Russia to boycott Turkish goods; ‘We’ll buy from Israel instead’
Russia is preparing a raft of retaliatory economic measures against Turkey after Ankara downed one of its warplanes, Prime Minister Dmitry Medvedev said Thursday – with Israel among several countries likely to benefit as Moscow looks for alternative trading and tourism partners.
“The government has been ordered to work out a system of response measures to this act of aggression in the economic and humanitarian spheres,” Medvedev told a cabinet meeting in televised comments.
He said under Russian law the broad punitive steps could include halting joint economic projects, restricting financial and trade transactions and changing customs duties.
Measures could also target the tourism and transport sectors, labor markets and “humanitarian contacts”, Medvedev said.
The measures would then likely be listed in a decree from President Vladimir Putin, Medvedev said.
“In these documents the focus will be on introducing limits or bans on the economic activities of Turkish economic structures working in Russia, a limitation of the supply of products, including food products, and on the work and provision of services by Turkish companies and other restrictive measures,” Medvedev said.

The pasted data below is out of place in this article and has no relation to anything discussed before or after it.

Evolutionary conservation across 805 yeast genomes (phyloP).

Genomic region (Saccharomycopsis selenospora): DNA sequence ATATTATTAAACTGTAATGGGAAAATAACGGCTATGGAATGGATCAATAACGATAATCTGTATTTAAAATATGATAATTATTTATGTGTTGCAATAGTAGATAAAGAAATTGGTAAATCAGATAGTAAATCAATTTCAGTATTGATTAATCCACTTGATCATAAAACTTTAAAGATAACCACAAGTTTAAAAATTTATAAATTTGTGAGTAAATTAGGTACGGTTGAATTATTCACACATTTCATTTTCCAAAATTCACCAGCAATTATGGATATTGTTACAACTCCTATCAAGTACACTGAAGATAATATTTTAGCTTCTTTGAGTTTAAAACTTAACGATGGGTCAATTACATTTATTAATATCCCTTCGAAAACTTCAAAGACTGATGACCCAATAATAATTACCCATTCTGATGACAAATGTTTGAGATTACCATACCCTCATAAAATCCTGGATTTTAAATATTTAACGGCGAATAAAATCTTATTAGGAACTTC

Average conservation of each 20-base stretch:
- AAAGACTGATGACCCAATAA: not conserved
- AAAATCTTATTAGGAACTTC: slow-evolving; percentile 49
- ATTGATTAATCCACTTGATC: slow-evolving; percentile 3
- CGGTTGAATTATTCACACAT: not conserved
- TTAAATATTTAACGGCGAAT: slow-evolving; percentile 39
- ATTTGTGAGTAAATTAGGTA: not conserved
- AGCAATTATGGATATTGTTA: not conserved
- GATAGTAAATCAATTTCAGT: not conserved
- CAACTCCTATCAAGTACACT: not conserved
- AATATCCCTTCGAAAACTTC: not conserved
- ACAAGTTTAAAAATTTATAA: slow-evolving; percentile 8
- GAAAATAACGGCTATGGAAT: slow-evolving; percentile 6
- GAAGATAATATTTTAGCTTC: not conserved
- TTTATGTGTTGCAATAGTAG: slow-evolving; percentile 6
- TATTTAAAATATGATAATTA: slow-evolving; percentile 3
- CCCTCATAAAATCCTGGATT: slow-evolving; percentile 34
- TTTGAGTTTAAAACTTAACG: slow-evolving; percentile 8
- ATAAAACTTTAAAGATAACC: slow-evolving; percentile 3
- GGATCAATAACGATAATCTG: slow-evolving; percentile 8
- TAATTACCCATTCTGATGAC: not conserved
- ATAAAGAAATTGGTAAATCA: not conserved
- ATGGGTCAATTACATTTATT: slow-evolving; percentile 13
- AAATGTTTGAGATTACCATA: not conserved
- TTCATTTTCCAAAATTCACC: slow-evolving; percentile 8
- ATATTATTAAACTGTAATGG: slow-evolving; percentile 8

“I propose doing all this in a period of two days so that we can move to setting up the appropriate procedures as quickly as possible,” Medvedev told government ministers.
Tensions have soared between Moscow and Ankara following the downing of the Russian jet on the Syrian border on Tuesday.
“We’ll but from Israel instead”
Moscow has already warned its nationals against visiting Turkey and stepped up controls of Turkish agricultural imports.
Those two moves represent a major blow to the Turkish economy; until now Turkey was a favorite for Russian tourists, and Russia’s large population makes it a lucrative market for agricultural exports. Some 4% of Russia’s total food imports come from Turkey.
In terms of filling the void, Israeli tourism providers have already begun selling the Jewish state as an alternative attraction for Russians seeking a break in the sun, and say deals are in the works.
Israel’s tourism ministry has stepped up its game as well, investing $2.6 million in efforts to woo the Russian market.
As for food imports, Russia’s Minister of Agriculture Alexander Tkachev said his country would be replacing Turkish produce with goods from Iran, Israel and Morocco.
“Turkish vegetables account for 20 percent of the total Russian imports of vegetables. Import of vegetables, tomatoes in the first place, will be substituted with those from Iran, Morocco, Israel, Azerbaijan, Uzbekistan,” he told Russian media.
“Turkey imports about 250,000 tons of citrus fruits, a quarter of the total citrus imported into Russia. We can replace citrus imports by supplies from South Africa, Morocco, China, Argentina, Israel, Abkhazia, Georgia.”